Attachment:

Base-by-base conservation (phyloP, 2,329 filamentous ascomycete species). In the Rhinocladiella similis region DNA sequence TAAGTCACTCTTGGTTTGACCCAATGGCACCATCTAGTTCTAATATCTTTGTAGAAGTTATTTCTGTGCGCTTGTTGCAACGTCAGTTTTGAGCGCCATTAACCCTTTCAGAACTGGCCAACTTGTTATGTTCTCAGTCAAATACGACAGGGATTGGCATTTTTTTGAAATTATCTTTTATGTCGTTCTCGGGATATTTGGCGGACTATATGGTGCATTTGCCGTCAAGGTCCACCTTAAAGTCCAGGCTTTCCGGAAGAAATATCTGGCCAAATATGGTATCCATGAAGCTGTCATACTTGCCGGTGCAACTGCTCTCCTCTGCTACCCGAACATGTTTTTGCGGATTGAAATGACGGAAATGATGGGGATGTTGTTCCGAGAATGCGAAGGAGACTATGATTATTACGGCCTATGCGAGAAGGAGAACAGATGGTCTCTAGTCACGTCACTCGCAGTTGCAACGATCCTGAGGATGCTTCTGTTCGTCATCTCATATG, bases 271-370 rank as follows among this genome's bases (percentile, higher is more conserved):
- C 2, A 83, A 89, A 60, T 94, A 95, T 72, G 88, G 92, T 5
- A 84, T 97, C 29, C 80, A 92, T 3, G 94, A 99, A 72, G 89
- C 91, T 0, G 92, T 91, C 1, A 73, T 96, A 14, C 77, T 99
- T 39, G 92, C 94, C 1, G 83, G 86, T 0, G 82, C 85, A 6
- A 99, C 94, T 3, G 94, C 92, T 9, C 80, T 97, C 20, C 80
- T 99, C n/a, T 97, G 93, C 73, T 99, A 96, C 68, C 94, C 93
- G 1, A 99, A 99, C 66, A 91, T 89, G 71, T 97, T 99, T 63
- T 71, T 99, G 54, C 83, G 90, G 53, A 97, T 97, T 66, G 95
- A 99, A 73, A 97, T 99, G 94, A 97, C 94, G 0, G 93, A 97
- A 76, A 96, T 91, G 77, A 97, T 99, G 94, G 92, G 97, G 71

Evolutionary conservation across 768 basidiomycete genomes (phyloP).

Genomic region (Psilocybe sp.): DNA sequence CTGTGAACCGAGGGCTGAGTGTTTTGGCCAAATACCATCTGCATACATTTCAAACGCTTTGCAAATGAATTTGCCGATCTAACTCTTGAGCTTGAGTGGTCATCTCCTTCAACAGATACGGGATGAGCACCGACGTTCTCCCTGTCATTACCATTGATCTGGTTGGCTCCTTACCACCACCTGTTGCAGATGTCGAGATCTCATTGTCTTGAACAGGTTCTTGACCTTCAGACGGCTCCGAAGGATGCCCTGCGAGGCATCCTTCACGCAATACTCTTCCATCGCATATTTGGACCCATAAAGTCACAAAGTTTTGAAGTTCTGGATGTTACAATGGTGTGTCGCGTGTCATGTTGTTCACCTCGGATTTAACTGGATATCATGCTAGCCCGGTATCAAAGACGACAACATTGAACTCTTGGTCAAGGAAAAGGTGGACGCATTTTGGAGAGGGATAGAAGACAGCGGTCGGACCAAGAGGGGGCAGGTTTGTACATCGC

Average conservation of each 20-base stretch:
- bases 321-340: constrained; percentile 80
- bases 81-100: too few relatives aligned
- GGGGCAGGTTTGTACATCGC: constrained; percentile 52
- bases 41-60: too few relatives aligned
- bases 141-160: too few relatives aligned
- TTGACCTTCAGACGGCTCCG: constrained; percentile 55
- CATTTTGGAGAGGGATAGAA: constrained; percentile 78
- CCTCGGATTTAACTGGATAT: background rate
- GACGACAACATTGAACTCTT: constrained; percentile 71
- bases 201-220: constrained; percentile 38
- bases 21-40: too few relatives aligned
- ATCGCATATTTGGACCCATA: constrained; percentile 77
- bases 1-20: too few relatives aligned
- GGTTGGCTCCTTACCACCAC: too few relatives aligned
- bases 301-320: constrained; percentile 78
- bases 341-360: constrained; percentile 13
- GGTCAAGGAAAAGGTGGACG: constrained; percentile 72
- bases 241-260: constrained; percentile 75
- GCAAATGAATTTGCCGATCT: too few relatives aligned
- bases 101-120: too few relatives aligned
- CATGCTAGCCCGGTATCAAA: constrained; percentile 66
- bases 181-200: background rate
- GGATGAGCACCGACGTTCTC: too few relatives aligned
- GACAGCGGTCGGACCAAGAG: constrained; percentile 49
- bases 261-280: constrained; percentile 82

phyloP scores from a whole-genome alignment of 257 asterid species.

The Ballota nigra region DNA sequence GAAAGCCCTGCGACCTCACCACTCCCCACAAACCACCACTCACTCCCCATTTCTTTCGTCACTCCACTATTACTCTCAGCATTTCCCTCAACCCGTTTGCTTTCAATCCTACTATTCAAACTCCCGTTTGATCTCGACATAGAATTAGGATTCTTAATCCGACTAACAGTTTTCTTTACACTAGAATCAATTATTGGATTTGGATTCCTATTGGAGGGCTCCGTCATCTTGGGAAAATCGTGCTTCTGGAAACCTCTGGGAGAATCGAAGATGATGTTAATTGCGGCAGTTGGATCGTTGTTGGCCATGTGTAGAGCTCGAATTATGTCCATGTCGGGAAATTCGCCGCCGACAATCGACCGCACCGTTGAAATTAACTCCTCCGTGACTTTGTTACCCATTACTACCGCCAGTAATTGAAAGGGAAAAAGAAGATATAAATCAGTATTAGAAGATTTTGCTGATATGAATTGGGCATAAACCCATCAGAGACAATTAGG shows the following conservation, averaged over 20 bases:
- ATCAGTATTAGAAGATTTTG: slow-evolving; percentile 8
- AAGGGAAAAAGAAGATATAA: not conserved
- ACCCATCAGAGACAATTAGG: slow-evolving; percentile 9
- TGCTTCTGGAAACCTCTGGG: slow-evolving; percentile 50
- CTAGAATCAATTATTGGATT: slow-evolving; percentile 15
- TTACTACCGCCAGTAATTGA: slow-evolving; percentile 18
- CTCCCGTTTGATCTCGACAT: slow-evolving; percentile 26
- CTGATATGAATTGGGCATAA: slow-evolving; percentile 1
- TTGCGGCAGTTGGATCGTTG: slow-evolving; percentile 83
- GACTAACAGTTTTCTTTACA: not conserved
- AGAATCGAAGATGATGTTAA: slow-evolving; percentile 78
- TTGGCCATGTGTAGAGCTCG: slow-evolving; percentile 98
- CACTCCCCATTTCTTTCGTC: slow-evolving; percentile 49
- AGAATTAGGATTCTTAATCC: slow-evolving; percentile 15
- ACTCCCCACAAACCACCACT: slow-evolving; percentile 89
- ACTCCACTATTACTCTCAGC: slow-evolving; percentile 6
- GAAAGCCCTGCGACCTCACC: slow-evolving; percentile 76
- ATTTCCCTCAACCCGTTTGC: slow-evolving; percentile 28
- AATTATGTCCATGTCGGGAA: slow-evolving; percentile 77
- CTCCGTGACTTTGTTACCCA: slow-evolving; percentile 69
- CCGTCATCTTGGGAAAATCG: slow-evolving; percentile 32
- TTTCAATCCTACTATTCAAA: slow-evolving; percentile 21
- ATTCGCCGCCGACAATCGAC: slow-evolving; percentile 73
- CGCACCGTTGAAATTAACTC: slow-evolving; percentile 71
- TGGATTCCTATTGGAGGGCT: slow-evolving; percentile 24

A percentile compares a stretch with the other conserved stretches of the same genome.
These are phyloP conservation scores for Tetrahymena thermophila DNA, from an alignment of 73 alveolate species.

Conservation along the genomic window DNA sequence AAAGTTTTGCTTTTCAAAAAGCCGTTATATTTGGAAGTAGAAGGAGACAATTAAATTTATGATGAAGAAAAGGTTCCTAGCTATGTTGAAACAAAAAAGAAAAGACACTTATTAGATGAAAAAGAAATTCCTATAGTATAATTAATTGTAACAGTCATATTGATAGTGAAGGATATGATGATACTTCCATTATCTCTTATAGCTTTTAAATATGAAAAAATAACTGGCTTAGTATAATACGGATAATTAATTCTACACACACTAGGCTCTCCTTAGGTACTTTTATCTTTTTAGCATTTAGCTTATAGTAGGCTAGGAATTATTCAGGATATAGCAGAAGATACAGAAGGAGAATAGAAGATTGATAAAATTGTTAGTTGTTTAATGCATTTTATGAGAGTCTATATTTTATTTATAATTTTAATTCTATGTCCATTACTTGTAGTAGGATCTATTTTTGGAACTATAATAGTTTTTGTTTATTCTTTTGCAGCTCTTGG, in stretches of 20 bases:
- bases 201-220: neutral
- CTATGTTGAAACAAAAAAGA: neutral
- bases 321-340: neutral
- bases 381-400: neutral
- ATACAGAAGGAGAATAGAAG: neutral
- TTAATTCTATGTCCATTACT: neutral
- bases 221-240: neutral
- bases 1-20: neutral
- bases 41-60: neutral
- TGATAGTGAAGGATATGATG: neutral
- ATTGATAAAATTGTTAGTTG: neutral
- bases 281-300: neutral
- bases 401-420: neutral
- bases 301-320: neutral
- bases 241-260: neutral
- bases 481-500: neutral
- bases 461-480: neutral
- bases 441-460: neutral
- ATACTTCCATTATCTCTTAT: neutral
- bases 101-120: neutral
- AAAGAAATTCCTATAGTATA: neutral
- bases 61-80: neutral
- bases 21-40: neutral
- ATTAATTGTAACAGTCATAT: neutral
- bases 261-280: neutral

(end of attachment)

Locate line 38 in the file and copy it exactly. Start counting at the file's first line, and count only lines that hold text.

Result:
- GACAGCGGTCGGACCAAGAG: constrained; percentile 49